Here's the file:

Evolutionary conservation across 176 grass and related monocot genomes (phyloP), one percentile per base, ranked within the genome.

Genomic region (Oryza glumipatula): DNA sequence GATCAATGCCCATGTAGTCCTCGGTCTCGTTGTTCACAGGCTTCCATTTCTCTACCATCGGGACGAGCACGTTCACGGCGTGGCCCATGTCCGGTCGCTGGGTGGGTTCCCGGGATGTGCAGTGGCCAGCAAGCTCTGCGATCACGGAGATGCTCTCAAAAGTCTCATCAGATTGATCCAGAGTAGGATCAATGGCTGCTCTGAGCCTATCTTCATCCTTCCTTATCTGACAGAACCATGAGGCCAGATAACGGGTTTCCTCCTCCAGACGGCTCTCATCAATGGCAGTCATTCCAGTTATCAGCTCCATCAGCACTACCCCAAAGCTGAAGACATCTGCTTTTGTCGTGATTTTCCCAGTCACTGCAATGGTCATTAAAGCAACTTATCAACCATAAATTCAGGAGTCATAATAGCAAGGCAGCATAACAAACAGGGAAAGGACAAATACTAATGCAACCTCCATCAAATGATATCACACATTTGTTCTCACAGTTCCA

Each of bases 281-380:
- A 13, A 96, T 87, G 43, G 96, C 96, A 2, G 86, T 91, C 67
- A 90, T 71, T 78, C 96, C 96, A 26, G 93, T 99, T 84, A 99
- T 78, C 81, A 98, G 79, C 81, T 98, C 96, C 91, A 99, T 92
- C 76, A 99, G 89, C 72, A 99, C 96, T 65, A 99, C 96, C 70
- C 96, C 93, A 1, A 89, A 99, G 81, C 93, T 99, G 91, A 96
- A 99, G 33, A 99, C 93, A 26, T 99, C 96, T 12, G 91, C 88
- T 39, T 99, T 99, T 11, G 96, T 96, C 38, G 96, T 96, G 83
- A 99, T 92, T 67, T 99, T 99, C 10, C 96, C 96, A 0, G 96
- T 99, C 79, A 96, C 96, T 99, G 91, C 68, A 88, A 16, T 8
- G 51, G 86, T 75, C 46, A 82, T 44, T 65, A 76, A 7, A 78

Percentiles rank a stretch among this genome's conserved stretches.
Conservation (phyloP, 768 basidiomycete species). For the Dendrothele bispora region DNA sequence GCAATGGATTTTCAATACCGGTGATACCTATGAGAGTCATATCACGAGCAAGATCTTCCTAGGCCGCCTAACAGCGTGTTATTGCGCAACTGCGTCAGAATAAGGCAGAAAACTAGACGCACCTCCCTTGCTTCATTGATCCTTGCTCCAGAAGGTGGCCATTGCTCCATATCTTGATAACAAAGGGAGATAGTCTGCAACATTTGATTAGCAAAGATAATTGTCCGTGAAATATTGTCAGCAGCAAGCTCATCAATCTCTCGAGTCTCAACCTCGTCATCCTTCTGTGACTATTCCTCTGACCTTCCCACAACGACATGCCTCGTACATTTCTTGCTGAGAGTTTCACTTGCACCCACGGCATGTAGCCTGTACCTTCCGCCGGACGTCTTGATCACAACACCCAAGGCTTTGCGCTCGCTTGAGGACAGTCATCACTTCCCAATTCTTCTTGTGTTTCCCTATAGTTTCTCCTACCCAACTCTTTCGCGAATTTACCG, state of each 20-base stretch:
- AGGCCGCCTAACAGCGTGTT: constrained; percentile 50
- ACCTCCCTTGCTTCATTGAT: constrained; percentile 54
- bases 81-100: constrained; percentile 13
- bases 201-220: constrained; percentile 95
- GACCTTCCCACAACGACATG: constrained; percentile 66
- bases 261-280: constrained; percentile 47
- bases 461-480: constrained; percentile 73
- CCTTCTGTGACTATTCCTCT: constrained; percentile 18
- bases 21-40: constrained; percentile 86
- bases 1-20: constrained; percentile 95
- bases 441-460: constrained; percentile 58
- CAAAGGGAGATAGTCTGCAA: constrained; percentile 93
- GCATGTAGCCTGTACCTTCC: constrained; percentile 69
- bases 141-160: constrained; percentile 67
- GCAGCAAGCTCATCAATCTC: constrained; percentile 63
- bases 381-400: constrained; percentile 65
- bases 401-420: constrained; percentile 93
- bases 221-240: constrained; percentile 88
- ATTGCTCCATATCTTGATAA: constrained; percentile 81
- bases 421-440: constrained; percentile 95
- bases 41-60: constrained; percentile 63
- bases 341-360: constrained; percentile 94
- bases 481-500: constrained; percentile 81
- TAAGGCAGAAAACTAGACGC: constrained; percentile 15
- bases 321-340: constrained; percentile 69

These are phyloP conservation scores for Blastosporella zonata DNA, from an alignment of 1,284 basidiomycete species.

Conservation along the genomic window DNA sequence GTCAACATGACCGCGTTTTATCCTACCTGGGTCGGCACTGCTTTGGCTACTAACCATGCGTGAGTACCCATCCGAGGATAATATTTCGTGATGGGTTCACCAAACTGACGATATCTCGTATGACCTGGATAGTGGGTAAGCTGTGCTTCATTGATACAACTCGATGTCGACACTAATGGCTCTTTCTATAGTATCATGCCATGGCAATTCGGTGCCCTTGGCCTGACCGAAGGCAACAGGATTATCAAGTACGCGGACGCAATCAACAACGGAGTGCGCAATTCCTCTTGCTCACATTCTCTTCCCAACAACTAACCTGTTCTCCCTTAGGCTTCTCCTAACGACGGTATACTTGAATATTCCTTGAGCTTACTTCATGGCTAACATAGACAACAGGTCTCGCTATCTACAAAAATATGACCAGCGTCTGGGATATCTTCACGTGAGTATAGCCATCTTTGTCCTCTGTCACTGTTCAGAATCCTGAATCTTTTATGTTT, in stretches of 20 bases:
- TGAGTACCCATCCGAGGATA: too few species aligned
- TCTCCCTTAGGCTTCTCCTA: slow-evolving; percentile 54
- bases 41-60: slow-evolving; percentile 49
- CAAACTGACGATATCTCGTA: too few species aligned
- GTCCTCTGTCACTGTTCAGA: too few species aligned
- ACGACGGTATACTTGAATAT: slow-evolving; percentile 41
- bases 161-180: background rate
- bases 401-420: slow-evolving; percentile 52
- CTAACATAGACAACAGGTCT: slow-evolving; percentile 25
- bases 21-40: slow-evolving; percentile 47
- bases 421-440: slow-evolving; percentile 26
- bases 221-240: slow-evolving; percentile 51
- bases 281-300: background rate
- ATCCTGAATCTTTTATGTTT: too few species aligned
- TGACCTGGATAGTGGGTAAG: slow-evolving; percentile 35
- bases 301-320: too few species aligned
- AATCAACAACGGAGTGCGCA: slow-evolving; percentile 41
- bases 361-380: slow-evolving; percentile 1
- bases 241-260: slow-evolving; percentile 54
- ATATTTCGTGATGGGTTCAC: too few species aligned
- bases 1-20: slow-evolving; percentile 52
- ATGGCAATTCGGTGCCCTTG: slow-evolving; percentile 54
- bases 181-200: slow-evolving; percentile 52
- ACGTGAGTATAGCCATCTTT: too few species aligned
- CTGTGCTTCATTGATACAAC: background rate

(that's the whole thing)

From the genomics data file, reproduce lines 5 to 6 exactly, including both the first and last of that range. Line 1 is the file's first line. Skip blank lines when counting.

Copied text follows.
- A 90, T 71, T 78, C 96, C 96, A 26, G 93, T 99, T 84, A 99
- T 78, C 81, A 98, G 79, C 81, T 98, C 96, C 91, A 99, T 92